Learning of his former pupil’s struggle with the killer persona inside him, the master recognizes something that is lacking in Kenshin. Fail to uncover this deficiency, the master states, and not only will you be unable to learn the final technique, but you will forever be tempted to return to a life of killing, and to spare you that pain I will instead end your own life. Faced with both failing in his mission and losing the people who have become close to him, Kenshin discovers the thing he has lost is his sense of his own worth, beyond what he’s found in his service to others. He learns the technique he has sought, and takes it into His Greatest Battle where, well…okay, he wins, but it’s so much cooler to see the thing play out for yourselves. 

Before I continue, I should maybe mention that I’m half-Japanese, so this story is only one-half cultural appropriation. Not to perpetuate a stereotype, but I’d legitimately love to see a Venn diagram of people with autism and people obsessed with Japanese culture and popular media—being not especially cognizant of my own emotions, I believe that such stories, produced by and for a people known in no small part for their stoicism, can offer a very satisfying catharsis in their execution.

I’ve put a great deal of thought into the logic behind the catharsis of this character embracing his own worth, and I’ve come up with this: the book Hagakure, published (I think) as feudal Japan settled into a long period of relative peace, and the samurai class began to drift from their role as warriors, reminded its readers that those born into that role were already fated to die violent deaths, and only by embracing that fate could they risk life and limb in the pursuit of their duties. (Having studied a Japanese sword art for more than a decade—in no small part due to this story—I have been taught that the difference between killing your opponent and going down with him is the difference of less than an inch in one or the other’s cut.) And so in this context I think that having discarded the value of one’s own life, there’s a lack of appreciation for the value of the lives of others around you. Lacking an sense of value in others’ lives, then when pushed to your limits, why not just kill the other guy to ensure you come out on top? But if you insist on not killing your opponent, seeking instead a knockout blow, then the alternative becomes to put less than you’ve got into the fight, and hoping you come out ahead in the end. To me, what Rurouni Kenshin offers is the idea that, contrary to Hagakure, having something you want to come home to after the fight is done—realizing your will to live—is its own motivation to compete to your full ability, without the expectation that you yourself must eventually die in the process of defeating your opponent.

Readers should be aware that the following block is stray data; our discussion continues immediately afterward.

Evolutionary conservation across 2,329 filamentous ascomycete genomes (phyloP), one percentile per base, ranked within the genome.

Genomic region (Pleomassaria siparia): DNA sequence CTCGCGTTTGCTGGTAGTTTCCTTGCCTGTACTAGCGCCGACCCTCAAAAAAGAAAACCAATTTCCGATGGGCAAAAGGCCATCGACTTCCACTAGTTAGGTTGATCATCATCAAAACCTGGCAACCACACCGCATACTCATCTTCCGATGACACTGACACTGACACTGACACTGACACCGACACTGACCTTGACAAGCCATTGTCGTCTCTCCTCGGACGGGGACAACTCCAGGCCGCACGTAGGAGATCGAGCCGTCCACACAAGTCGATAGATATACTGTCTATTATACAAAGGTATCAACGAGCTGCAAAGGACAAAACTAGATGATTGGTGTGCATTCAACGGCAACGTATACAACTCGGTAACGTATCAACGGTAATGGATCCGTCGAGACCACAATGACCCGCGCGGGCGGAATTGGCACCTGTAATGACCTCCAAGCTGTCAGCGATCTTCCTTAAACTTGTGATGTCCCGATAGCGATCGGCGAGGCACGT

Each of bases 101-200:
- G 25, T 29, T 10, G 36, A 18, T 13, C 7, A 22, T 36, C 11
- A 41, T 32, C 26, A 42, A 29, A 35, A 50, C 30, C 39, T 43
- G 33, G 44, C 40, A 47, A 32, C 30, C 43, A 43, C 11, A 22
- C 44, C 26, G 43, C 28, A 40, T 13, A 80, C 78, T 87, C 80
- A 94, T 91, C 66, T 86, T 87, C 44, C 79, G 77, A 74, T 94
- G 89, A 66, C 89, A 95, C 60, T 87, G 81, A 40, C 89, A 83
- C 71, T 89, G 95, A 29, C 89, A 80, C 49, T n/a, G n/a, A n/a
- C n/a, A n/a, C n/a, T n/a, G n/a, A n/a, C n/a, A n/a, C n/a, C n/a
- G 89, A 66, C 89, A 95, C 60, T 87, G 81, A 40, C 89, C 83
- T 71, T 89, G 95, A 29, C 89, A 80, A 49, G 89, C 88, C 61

What I’ve taken away from all this is that yes, every one of us harms others in our day-to-day relationships (albeit absent the same violent consequences), whether it be by a lack of social graces, lack of some knowledge to better conduct ourselves, or some impulse to act out in the moment—this is the bloody past we all must atone for. But we must embrace the fact of our past failures in order to learn to do better. We must learn to value ourselves as whole people—to value ourselves as we would others, in spite of our failures along the way—before we can truly value others as we do ourselves.

In line with my automatic assumption of defect, everything I post here is with the caveat that I may simply be entirely up my own ass, but in this story I feel I’ve found a framework for how the things I’ve done wrong to this point don’t limit my future potential, and a new mindset that could potentially inform my way forward. Autistic or not, what are the stories that fill this role for you, and how do they inform your aspirations for your own development?

-T

Rurouni Kenshin links on Amazon:

I don’t have one of those nifty kickback deals with Amazon, so here’s just to share my love of the story—the movies are a cheap online rental from them, so if martial arts flicks are your thing, or you want to see what this thing is I’m so stoked about, here’s a couple of quick links to the recent live-action adaptations on their site:

Rurouni Kenshin: Origins
https://tinyurl.com/kc2fwyt
Rurouni Kenshin: Kyoto Inferno
https://tinyurl.com/mczjkyj
Rurouni Kenshin: The Legend Ends
https://tinyurl.com/lf8j33a

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2 thoughts on “Self-Loathing and Self-Acceptance (in which I am a big, fat nerd)

Add yours

  1. I love this post.

    For a long time I was into stories about vampires, not because I was in love with the monsters, but because I identified with them as outcasts who resembled people but had a deep lack at the core, something they could not fix without hurting others. Also contributing: I was married into a family of ardent vegetarians while being genetically obligated (according to 23andMe) to get certain vitamins from animal sources, and sneaking around eating burgers on the down low.

    Liked by 1 person